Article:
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Your monthly client meetings

After client onboarding, what's next?

You've landed your first client and oboarded them, hopefully using some of the tips from this article. So now what? How do you know what you should be doing and when?

First, based on the items you told your client you would do for them, create a workflow (which is really just a checklist) of what you need to do each week or month, and when it needs to be completed. If you find yourself extra lost on this, you can join The Bookkeeping Business Accelerator. I've created a holistic program with everything you'll need to get started running your bookkeeping business, from setting up and designing your business to weekly and monthly workflows.

Next, put that in an organized format: spreadsheet, notebooks, or project tracking tool. I use Asana, but there are tons of options out there. And if you are just starting out and don't have a team, you really don't need anything fancy. Just find a system that you will keep up with and that you can store the info in instead of your head.

Then, once you have all of your checklist items in a… well, checklist, find your rhythm. Set your "office hours" that are non-negotiable. Either every week or every month, commit to showing up at the same time to complete the work.

Last, once the work is completed, set a meeting with your client to go over numbers. This adds so much value for the client. Bookkeeping isn't just for compliance—it should be used as a tool to provide insight to the business operations. The numbers tell a story. This, my friends, is the "advisory" piece that is being talked about so much. This will set you apart and lift up the perception of the bookkeeping profession as a whole. If you aren't comfortable with this yet, practice. Practice until you are. And once you are make sure to start charging a premium for it. 

Prepping for your first Monthly Client Meeting

I'm a huge "preparer." I usually prep for a client meeting the day before, or a few hours before the meeting. The best antidote for nerves is preparation. If you find yourself nervous to meet with a client or be put in the spotlight, preparation is key.

  1. Make sure you have run preliminary reports and notes on the questions you have or points you want to make—things are likely to change once you have the meeting with your client, especially if you were missing information from them. I tend to have "working meetings" with my clients, where we will end up reclassifying things together while on the phone. 

  2. Set a meeting agenda—When I am working throughout the month on a client, I gather questions and issues I want to address with them. We'll go over this in more detail below.

  3. Make sure you know how to use Zoom and have everything working properly, as well as a backup plan—this is pretty self explanatory, but I've had times where my earbuds aren't connecting properly to the computer, so I've had to call in from my phone. Just make sure you have everything ready to go so it's as seamless as possible.

  4. Block off your calendar for at least 30 minutes to an hour after your meeting if possible. This will give you extra time if the meeting runs a little over, but also time to tackle action items that come from the meeting or even just sending a recap email with updated reports (if necessary).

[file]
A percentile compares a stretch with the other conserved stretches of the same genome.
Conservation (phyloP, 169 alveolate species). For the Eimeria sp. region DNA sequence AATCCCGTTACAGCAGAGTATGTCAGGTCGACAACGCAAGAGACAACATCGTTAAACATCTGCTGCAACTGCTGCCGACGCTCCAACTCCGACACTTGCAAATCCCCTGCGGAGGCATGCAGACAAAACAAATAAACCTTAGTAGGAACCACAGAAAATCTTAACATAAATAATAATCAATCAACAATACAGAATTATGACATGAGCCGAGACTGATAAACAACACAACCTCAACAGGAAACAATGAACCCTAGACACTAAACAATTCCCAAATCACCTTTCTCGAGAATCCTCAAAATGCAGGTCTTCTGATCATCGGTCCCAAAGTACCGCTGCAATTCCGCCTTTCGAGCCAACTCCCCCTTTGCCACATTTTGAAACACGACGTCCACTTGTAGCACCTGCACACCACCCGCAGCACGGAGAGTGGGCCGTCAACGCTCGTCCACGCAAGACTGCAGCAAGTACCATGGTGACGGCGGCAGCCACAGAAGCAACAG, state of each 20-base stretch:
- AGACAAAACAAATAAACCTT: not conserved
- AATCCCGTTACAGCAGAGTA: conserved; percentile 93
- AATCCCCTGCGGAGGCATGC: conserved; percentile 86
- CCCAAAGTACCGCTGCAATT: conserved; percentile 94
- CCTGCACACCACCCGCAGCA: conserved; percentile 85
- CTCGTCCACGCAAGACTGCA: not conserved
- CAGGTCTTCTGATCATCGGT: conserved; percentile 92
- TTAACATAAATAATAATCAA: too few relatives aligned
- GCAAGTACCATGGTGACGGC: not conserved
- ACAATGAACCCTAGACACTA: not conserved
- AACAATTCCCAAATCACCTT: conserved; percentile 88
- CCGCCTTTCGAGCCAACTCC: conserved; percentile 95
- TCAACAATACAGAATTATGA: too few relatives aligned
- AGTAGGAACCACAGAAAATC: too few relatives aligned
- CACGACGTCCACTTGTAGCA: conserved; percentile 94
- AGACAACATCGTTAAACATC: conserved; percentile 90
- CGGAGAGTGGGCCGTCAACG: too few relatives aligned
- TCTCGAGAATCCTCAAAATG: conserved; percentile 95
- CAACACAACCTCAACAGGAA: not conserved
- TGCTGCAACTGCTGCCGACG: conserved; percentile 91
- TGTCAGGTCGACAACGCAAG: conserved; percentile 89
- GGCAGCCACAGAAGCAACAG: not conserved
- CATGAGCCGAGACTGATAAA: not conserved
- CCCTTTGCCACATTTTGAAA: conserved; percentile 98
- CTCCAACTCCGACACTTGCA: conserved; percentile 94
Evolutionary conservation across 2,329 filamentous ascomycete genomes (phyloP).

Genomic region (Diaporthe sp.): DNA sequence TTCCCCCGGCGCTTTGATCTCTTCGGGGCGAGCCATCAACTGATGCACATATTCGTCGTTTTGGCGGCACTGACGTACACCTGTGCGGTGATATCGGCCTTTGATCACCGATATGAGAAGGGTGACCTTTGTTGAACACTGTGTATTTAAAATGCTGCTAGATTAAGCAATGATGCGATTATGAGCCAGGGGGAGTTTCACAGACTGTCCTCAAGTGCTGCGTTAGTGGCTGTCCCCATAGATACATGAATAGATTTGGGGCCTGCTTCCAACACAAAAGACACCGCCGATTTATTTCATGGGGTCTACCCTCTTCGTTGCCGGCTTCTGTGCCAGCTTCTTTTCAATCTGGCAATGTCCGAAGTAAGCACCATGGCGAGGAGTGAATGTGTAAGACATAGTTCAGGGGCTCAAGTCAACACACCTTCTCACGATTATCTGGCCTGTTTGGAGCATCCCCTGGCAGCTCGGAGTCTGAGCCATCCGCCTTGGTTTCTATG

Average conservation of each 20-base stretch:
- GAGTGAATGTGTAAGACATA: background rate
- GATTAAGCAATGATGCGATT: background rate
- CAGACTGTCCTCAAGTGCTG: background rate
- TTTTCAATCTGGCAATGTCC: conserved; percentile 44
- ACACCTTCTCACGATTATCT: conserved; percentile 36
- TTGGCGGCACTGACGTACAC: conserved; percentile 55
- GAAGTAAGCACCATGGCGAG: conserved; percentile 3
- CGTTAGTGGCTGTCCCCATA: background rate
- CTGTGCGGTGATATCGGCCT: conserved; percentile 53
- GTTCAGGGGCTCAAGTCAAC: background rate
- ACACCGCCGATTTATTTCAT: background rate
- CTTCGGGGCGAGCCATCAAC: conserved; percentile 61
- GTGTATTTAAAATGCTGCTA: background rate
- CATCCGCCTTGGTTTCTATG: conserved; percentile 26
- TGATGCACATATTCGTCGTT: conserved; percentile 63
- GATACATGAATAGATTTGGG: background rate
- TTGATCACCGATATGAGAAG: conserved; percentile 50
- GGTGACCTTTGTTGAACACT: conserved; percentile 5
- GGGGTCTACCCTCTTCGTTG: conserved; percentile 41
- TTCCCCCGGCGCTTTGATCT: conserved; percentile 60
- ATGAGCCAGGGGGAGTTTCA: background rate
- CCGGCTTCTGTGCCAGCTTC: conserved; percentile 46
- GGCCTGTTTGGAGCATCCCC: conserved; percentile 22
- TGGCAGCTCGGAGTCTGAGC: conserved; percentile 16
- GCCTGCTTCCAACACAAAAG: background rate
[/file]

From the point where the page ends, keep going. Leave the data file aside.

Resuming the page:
Creating your Meeting Agenda

This outline can serve as the outline you use to create your meeting agenda. Google Docs and Microsoft Word have several meeting agenda templates you can use, or you can use a blank doc. I save them in the client folder, named: ClientName_Meeting_DD.MM.YY (meeting date).


    • Ask how their family is doing and how business is going.

    • Ask if it's ok to record the meeting, so you and they can focus on the meeting and not on taking notes. This also gives them something to refer to after the meeting, especially if you are showing them how to record certain transactions or run reports.


    • This is when you will dive into things that either you or client was supposed to complete after the last meeting.

    • Go over uncategorized (or Ask My Accountant) transactions together or other unknown transactions.

    • Run reports together—I like to actually re-run the reports together once we've categorized transactions. If there wasn't anything to fix, you can pull up the reports you previously prepared.


    1. Income Statement

    2. Balance Sheet

    3. Cash Flow Statement

    4. Accounts Receivable Aging

    5. Accounts Payable Aging

      • Talk about the changes

      • Ask questions

        1. What information would the client like to see in the future?

        2. Are they tracking any industry KPIs? If not, research a few to show them and ask if that would be useful to have you track

    6. Educate them on the different reports if they seem lost.


    Ask them how you can support them better.


    1. Confirm the action items you each have,

    2. Create the agenda for the next meeting and

    3. Set the date before you get off the phone

    4. Thank them for meeting with you

    5. If you changed the financial statements, make sure you let them know you'll be sending the updated reports after you get off the call

After the Meeting

  1. Send your meeting notes & updated reports, plus recording if there was any type of training that happened

  2. Get to work on your end of the action items

Remember: Preparation is key for battling pre-meeting nerves. Especially when you're new. I hope this content helps you as you step into your first client, and second and third. If you want to dive deeper in to how to interpret reports and elevate your services with clients, join us in Elevate!

I'd love to hear how this works for you and if you made any modifications. Share your wins in the comments!

“Preparation is key for battling pre-meeting nerves”

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